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I know that the composite trapezoidal rule (with $n$ nodes) is the generalization of the trapezoidal rule (with only tow nodes), so the composite one is more accurate than the other.

But actually, when I approximate $\int_{0}^{2} e^{2x}\sin(3x) dx$ using the simple trapezoidal rule I've got $-15.255569$, then the actual error equals: $1.041592$.

And when I approximate this integral using the composite rule with $n=4$ I've got $-11.753893$, then the actual error equals $2.460084$. Why does this happen?

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  • $\begingroup$ No, I don't think people will want to guess what you are talking about. Giving those results without even mentioning what are the values of $a$ and $b$ you were using is still more funny than most questions on this site. $\endgroup$ – Professor Vector Dec 19 '17 at 17:15
  • $\begingroup$ Also, describe your calculation process. Perhaps you will find some error, missed detail during that write-up. Also look up the Shannon and related sampling theorems. To get meaningful results with 1 interval, you need $b-a\le \pi3$. $\endgroup$ – LutzL Dec 19 '17 at 17:20
  • $\begingroup$ Using the trapezoidal rule: $\int_{0}^{2}e^{2x}sin(3x) dx=(h/2)[f(0)+f(2)]$ where$h=2$ $\int_{0}^{2}e^{2x}sin(3x) dx=1(0-15255569)=-15.255569$ so the actual error equals: $|14.213977-15.255569|=1.041592$ Using the composite trapezoidal rule with $n=4$ $\int_{0}^{2}e^{2x}sin(3x) dx=(h/2)[f(0)+2(f(0.5)+f(1)+f(1.5))+f(2)]$ where $h=0.5$ $\int_{0}^{2}e^{2x}sin(3x) dx=-11.753893$ and the actual error equals: $|-11.753893+14.213977|=2.460084$ $\endgroup$ – soso sos Dec 19 '17 at 17:53
  • $\begingroup$ The sampling rate is too low. To get a meaningfull approximation of the function with the samples you will need at least 6 intervals per period, or in other words, the sub-intervals should at most be $\p/9$ long ($\pi/3$ to satisfy sampling theorems as the most extreme condition), thus one or 4 intervals are not in the working area of the composite trapezoidal rule. $\endgroup$ – LutzL Dec 19 '17 at 18:08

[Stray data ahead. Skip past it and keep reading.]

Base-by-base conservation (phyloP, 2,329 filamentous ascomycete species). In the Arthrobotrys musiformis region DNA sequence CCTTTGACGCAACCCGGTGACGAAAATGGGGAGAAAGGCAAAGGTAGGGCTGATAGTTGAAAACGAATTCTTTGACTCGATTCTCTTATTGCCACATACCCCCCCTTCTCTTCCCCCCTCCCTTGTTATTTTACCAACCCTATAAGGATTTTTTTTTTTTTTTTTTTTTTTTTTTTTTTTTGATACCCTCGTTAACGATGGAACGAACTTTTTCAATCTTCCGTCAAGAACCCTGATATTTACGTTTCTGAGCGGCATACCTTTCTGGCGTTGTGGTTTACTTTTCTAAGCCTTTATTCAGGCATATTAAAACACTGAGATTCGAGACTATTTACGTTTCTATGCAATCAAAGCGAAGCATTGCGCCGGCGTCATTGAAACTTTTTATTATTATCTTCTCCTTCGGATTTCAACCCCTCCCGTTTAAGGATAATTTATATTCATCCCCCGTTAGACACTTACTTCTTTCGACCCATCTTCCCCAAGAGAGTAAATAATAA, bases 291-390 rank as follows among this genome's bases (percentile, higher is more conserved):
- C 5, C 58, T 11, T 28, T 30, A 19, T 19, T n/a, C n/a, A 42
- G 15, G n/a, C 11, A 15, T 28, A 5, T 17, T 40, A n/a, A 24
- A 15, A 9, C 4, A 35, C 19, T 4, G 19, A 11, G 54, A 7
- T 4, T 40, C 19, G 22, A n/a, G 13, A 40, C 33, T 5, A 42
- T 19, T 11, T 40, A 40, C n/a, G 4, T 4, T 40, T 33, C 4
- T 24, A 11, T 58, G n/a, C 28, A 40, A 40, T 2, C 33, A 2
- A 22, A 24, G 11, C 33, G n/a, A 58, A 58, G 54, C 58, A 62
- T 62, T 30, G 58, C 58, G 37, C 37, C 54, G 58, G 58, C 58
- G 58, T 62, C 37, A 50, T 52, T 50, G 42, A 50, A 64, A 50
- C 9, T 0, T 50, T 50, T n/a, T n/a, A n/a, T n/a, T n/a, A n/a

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    $\begingroup$ Please add relevant information by editing the question. This makes the question more complete and is better readable. $\endgroup$ – LutzL Dec 19 '17 at 18:10
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There is no theorem that says "for every function, the composite trapezoidal rule is more accurate than the simple trapezoidal rule". It is true that in most situations, using more nodes will produce more accurate results. Indeed, suppose $f$ is continuous on the interval $[a,b]$, and let $E_n$ be the error of the trapezoidal rule with $n$ nodes. Then it is true that $$ E_n\to 0\quad \text{as } \ n\to\infty $$ but this does not mean that the sequence $E_n$ is decreasing. It is quite possible for the error to become larger, then smaller, then larger again, then smaller again.

For another example, consider the integral $$ \int_0^1 (9x^2-5x^4)\,dx = 2 $$ The simple trapezoidal rule gives $(f(0)+f(1))/2 = (0+4)/2 = 2$, which is exactly correct. The rules with more nodes have some error: for example, $$ \frac{f(0)+2f(1/2)+f(1)}{4} \approx 1.96875, \quad $$ and I calculated that the composite rule with $n$ nodes has error $$ \frac{n(n-2)}{6n^4} $$ So in this example, the simple trapezoidal rule is strictly more accurate than the composite rule for any number of nodes $n>2$. It just happens to be so lucky for this specific function on this specific interval.

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